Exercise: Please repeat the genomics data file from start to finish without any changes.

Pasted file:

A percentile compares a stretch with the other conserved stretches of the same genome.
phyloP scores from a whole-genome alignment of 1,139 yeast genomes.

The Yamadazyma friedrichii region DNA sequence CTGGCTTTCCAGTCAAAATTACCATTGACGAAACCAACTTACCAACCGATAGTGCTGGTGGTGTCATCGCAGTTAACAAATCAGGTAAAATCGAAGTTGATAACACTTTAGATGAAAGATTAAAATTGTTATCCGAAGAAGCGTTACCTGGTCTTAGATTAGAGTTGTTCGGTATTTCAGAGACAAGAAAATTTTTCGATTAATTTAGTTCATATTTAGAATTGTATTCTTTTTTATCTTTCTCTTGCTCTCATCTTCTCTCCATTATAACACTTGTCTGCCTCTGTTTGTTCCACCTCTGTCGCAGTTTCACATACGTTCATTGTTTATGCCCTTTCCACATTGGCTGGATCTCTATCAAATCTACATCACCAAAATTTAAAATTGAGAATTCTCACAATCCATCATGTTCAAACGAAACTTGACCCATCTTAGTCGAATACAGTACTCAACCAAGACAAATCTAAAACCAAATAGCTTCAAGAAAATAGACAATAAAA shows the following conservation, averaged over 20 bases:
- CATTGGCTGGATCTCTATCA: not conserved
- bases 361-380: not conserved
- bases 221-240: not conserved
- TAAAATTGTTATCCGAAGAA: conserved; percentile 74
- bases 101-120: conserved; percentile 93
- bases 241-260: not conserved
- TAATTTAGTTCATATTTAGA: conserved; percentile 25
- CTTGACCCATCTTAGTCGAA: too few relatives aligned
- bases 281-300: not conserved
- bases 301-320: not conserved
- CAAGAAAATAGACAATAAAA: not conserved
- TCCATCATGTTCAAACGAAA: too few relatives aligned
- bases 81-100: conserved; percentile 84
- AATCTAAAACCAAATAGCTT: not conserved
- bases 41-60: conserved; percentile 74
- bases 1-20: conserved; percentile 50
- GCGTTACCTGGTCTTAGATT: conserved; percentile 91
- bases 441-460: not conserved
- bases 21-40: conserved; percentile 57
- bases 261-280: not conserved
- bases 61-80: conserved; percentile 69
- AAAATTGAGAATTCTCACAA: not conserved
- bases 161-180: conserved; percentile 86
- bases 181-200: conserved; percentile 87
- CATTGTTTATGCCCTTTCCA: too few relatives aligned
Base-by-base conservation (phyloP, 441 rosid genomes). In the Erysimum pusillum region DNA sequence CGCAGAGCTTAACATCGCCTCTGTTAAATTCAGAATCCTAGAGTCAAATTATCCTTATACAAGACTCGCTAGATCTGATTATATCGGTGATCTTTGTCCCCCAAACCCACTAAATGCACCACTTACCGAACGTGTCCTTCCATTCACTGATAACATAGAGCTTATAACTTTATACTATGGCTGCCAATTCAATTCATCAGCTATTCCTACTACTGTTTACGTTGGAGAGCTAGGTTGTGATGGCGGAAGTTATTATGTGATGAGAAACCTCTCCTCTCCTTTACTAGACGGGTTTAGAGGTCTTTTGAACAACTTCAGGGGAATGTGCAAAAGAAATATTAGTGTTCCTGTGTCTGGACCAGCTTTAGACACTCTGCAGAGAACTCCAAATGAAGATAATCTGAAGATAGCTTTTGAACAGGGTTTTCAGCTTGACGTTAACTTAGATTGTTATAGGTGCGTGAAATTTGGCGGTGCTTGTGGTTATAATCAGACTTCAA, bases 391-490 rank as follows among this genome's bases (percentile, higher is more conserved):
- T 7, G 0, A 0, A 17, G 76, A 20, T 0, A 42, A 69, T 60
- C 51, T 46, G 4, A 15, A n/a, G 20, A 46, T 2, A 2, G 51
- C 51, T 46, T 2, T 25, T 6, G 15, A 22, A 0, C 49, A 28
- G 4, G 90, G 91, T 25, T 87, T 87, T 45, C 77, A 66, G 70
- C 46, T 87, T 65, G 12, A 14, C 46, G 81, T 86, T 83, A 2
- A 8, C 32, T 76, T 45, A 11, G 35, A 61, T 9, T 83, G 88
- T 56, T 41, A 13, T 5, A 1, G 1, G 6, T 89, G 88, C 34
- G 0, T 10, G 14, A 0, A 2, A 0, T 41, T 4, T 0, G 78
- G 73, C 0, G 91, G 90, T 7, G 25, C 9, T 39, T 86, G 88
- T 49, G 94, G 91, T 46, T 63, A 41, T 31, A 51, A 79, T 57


A percentile compares a stretch with the other conserved stretches of the same genome.
phyloP scores from a whole-genome alignment of 1,139 yeast genomes.

The Yamadazyma friedrichii region DNA sequence CTGGCTTTCCAGTCAAAATTACCATTGACGAAACCAACTTACCAACCGATAGTGCTGGTGGTGTCATCGCAGTTAACAAATCAGGTAAAATCGAAGTTGATAACACTTTAGATGAAAGATTAAAATTGTTATCCGAAGAAGCGTTACCTGGTCTTAGATTAGAGTTGTTCGGTATTTCAGAGACAAGAAAATTTTTCGATTAATTTAGTTCATATTTAGAATTGTATTCTTTTTTATCTTTCTCTTGCTCTCATCTTCTCTCCATTATAACACTTGTCTGCCTCTGTTTGTTCCACCTCTGTCGCAGTTTCACATACGTTCATTGTTTATGCCCTTTCCACATTGGCTGGATCTCTATCAAATCTACATCACCAAAATTTAAAATTGAGAATTCTCACAATCCATCATGTTCAAACGAAACTTGACCCATCTTAGTCGAATACAGTACTCAACCAAGACAAATCTAAAACCAAATAGCTTCAAGAAAATAGACAATAAAA shows the following conservation, averaged over 20 bases:
- CATTGGCTGGATCTCTATCA: not conserved
- bases 361-380: not conserved
- bases 221-240: not conserved
- TAAAATTGTTATCCGAAGAA: conserved; percentile 74
- bases 101-120: conserved; percentile 93
- bases 241-260: not conserved
- TAATTTAGTTCATATTTAGA: conserved; percentile 25
- CTTGACCCATCTTAGTCGAA: too few relatives aligned
- bases 281-300: not conserved
- bases 301-320: not conserved
- CAAGAAAATAGACAATAAAA: not conserved
- TCCATCATGTTCAAACGAAA: too few relatives aligned
- bases 81-100: conserved; percentile 84
- AATCTAAAACCAAATAGCTT: not conserved
- bases 41-60: conserved; percentile 74
- bases 1-20: conserved; percentile 50
- GCGTTACCTGGTCTTAGATT: conserved; percentile 91
- bases 441-460: not conserved
- bases 21-40: conserved; percentile 57
- bases 261-280: not conserved
- bases 61-80: conserved; percentile 69
- AAAATTGAGAATTCTCACAA: not conserved
- bases 161-180: conserved; percentile 86
- bases 181-200: conserved; percentile 87
- CATTGTTTATGCCCTTTCCA: too few relatives aligned
Base-by-base conservation (phyloP, 441 rosid genomes). In the Erysimum pusillum region DNA sequence CGCAGAGCTTAACATCGCCTCTGTTAAATTCAGAATCCTAGAGTCAAATTATCCTTATACAAGACTCGCTAGATCTGATTATATCGGTGATCTTTGTCCCCCAAACCCACTAAATGCACCACTTACCGAACGTGTCCTTCCATTCACTGATAACATAGAGCTTATAACTTTATACTATGGCTGCCAATTCAATTCATCAGCTATTCCTACTACTGTTTACGTTGGAGAGCTAGGTTGTGATGGCGGAAGTTATTATGTGATGAGAAACCTCTCCTCTCCTTTACTAGACGGGTTTAGAGGTCTTTTGAACAACTTCAGGGGAATGTGCAAAAGAAATATTAGTGTTCCTGTGTCTGGACCAGCTTTAGACACTCTGCAGAGAACTCCAAATGAAGATAATCTGAAGATAGCTTTTGAACAGGGTTTTCAGCTTGACGTTAACTTAGATTGTTATAGGTGCGTGAAATTTGGCGGTGCTTGTGGTTATAATCAGACTTCAA, bases 391-490 rank as follows among this genome's bases (percentile, higher is more conserved):
- T 7, G 0, A 0, A 17, G 76, A 20, T 0, A 42, A 69, T 60
- C 51, T 46, G 4, A 15, A n/a, G 20, A 46, T 2, A 2, G 51
- C 51, T 46, T 2, T 25, T 6, G 15, A 22, A 0, C 49, A 28
- G 4, G 90, G 91, T 25, T 87, T 87, T 45, C 77, A 66, G 70
- C 46, T 87, T 65, G 12, A 14, C 46, G 81, T 86, T 83, A 2
- A 8, C 32, T 76, T 45, A 11, G 35, A 61, T 9, T 83, G 88
- T 56, T 41, A 13, T 5, A 1, G 1, G 6, T 89, G 88, C 34
- G 0, T 10, G 14, A 0, A 2, A 0, T 41, T 4, T 0, G 78
- G 73, C 0, G 91, G 90, T 7, G 25, C 9, T 39, T 86, G 88
- T 49, G 94, G 91, T 46, T 63, A 41, T 31, A 51, A 79, T 57